The process for auditing and certifying rest homes


The DAAs audit whether rest homes comply with the Standards. The certification audit involves:

... a systematic, independent, objective and documented evaluation of the extent to which health care providers meet standards and processes, based on particular audit criteria.3

The certification period can range from one year to five years, depending on how well the rest home provider complies with the Standards. However, the first certification period is always provisional for one year.

DAA auditing is designed to ensure that a rest home has adequate systems and processes that, if followed, should ensure that rest home residents receive safe, quality care. Although the rest home is expected to be compliant at all times, an audit is conducted at a point in time and can only provide assurance of meeting the Standards at that point in time. DAAs carry out five types of audits in rest homes. The two main types are certification audits and spot audits:4

  • Certification audits establish whether a rest home5 is meeting the relevant Standards. A successful certification audit results in certification for up to five years.
  • Spot audits were introduced in January 2010. These are unannounced audits that are carried out about midway through the certification period (see paragraphs 3.52-3.54). These audits are meant to assure the Ministry that the rest home continues to meet all relevant Standards. The audit focuses on the continuum of service delivery,6 and any criteria that were not fully attained (see paragraph 2.18) in the previous audit are reviewed.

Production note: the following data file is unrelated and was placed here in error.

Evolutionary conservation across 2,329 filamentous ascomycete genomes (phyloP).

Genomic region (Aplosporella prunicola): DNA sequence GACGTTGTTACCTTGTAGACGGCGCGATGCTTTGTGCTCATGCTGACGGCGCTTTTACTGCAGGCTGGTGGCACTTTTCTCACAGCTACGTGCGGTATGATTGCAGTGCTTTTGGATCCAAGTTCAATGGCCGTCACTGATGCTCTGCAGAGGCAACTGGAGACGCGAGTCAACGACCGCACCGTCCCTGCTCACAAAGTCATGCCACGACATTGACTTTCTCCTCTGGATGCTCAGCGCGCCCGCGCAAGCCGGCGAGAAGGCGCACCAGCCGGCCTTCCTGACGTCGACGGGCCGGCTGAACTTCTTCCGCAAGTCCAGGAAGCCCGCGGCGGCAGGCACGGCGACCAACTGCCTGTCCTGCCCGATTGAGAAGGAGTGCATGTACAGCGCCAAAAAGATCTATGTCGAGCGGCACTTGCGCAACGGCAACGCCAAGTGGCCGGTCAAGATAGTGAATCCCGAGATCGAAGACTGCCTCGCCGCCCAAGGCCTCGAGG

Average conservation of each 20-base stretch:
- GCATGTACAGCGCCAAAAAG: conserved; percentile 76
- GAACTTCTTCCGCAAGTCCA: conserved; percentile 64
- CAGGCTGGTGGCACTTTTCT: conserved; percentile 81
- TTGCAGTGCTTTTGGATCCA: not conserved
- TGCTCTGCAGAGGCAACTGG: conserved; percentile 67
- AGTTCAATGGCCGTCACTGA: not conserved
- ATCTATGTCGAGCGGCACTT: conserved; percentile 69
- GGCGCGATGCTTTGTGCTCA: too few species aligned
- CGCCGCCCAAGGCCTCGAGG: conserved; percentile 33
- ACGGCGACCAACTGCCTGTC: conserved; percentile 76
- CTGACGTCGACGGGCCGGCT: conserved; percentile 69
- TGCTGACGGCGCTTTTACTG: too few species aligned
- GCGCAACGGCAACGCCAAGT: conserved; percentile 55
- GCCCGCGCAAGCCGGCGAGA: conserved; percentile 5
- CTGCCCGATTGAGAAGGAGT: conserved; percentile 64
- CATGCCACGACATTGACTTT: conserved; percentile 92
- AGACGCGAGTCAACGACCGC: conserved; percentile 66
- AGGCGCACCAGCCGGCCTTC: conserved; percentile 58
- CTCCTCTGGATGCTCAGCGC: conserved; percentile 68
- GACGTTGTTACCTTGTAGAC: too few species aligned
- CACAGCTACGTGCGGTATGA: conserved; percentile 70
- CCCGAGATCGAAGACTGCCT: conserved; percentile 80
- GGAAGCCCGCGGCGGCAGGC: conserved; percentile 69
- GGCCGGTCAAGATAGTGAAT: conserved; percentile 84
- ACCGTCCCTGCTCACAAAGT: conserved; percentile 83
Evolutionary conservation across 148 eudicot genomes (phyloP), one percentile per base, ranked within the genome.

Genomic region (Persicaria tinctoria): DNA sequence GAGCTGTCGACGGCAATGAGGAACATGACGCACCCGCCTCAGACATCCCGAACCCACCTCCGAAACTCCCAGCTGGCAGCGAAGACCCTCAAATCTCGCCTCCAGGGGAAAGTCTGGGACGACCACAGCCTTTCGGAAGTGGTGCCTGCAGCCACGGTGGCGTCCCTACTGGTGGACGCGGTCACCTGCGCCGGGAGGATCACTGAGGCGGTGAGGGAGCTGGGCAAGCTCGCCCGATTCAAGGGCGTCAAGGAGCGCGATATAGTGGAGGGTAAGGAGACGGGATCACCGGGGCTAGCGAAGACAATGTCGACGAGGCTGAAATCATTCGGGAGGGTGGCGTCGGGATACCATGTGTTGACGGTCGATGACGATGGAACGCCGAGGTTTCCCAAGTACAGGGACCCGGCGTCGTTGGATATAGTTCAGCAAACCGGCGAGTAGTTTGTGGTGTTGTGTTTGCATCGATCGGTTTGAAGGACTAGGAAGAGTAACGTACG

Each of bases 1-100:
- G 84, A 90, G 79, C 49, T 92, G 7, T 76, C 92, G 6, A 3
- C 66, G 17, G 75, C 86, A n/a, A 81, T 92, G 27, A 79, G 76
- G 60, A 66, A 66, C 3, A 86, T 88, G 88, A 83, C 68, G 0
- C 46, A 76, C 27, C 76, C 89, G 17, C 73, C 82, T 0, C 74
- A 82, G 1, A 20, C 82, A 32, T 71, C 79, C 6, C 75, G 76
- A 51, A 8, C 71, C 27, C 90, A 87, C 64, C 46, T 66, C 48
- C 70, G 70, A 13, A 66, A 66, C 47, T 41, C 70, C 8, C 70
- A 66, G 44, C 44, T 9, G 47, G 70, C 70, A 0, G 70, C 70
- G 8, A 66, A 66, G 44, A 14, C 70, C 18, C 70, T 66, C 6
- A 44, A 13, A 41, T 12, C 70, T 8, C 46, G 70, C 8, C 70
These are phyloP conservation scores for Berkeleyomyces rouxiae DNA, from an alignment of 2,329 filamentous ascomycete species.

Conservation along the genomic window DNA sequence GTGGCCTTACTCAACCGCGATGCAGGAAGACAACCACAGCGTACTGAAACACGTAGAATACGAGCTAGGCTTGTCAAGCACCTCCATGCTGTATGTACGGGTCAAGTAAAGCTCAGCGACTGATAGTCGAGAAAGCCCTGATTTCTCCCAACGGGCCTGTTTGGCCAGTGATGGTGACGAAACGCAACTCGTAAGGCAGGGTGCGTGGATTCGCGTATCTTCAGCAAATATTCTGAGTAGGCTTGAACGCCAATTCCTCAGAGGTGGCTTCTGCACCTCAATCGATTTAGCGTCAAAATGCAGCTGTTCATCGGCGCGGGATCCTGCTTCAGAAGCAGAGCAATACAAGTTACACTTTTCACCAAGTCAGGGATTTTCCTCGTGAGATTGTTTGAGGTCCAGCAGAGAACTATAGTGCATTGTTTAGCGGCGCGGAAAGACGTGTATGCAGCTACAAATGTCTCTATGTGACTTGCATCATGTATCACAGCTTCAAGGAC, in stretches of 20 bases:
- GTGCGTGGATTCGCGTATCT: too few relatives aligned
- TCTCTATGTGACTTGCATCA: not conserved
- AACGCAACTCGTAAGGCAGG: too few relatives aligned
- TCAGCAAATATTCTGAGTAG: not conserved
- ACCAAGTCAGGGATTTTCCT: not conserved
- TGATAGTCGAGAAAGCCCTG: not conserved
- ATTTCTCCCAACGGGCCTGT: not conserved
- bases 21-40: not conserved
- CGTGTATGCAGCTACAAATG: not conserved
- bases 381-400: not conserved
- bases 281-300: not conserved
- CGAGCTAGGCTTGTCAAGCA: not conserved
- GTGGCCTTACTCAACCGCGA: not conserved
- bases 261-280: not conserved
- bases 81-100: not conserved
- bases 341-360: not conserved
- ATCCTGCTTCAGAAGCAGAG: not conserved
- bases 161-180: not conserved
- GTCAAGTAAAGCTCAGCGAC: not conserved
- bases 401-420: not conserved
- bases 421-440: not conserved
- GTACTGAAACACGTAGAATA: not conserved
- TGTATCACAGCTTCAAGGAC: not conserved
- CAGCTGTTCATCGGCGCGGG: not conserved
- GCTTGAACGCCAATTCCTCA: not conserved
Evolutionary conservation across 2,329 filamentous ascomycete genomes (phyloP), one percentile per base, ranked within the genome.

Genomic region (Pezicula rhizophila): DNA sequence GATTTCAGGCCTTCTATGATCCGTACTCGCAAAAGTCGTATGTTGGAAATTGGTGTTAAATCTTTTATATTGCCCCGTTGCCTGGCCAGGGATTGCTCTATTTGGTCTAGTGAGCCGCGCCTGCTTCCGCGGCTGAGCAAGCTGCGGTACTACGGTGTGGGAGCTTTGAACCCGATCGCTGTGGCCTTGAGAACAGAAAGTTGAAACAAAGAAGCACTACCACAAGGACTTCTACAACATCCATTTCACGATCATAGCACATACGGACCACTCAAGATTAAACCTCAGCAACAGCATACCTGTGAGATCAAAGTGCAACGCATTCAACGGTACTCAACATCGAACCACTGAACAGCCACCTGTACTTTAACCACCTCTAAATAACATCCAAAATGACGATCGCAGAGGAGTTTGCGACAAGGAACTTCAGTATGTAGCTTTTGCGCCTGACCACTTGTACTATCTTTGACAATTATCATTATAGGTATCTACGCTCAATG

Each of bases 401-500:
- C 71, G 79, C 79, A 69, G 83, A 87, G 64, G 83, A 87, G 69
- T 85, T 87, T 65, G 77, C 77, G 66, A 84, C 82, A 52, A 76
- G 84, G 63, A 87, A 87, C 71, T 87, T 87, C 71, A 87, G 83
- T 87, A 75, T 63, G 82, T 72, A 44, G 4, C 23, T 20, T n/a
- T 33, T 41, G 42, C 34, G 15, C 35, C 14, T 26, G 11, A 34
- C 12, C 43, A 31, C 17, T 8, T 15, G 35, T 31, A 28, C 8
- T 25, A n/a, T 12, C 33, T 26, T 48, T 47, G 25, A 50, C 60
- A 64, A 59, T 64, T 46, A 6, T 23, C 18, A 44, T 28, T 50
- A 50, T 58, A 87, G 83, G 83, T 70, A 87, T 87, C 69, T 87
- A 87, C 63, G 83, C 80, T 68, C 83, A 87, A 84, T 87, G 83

Rest homes are responsible for ensuring that their certification remains current. The rest home applies for certification from HealthCERT, which is a part of the Ministry with responsibility for ensuring that rest homes (and other health service providers) "provide safe and reasonable levels of service for consumers".7 The rest home is then responsible for engaging a DAA from HealthCERT's list of DAAs.

When the rest home engages a DAA to carry out a certification audit, the DAA notifies HealthCERT.

The DAA Handbook requires DAAs to contact the relevant DHB at least 20 days before a certification audit or spot audit. The DHB specifies any issues related to the Age Related Residential Care contract (ARRC) that the DHB would like to be considered during the audit.8 The DHB also advises the DAA of any concerns that it has about the rest home or any complaints it has received about the rest home. The DAA notifies the rest home of these matters seven working days before the audit, unless it is a spot audit.

DAA auditors rate the services provided by the rest home against each criterion in the Standards.9 DAA auditors rate attainment levels against each criterion as "continuous improvement", "fully attained", "partial attainment", "unattained", or "not applicable" together with a risk rating. Each Standard is rated "met" or "not met". The auditors prepare an audit report using the standard audit report format provided by the Ministry.

The DAA submits the audit report electronically to HealthCERT, which makes the report available to the DHB via a secure website.

The DHB and HealthCERT jointly evaluate the audit report.

The DHB's evaluation focuses on ensuring that there is enough evidence that the ARRC requirements are being met and that the evidence is in line with the DHB's assessment of the provider's risk. Any changes that the DHB wants to the attainment levels against the audited criteria are discussed with HealthCERT, which, in turn, discusses the concerns with the lead DAA auditor.

HealthCERT staff review the audit report and check that the ratings that the auditor gives for each criterion match the evidence. HealthCERT staff (under delegation from the Director-General) certify the rest home for up to five years (see paragraph 2.13), based on the information provided in the audit report and any other information that HealthCERT has received (for example, complaints and information from the DHB or the Health and Disability Commissioner). Most certification periods are for three years. Figure 2 shows the percentage of rest homes that have been certified for a specified number of years, as at 11 June 2012.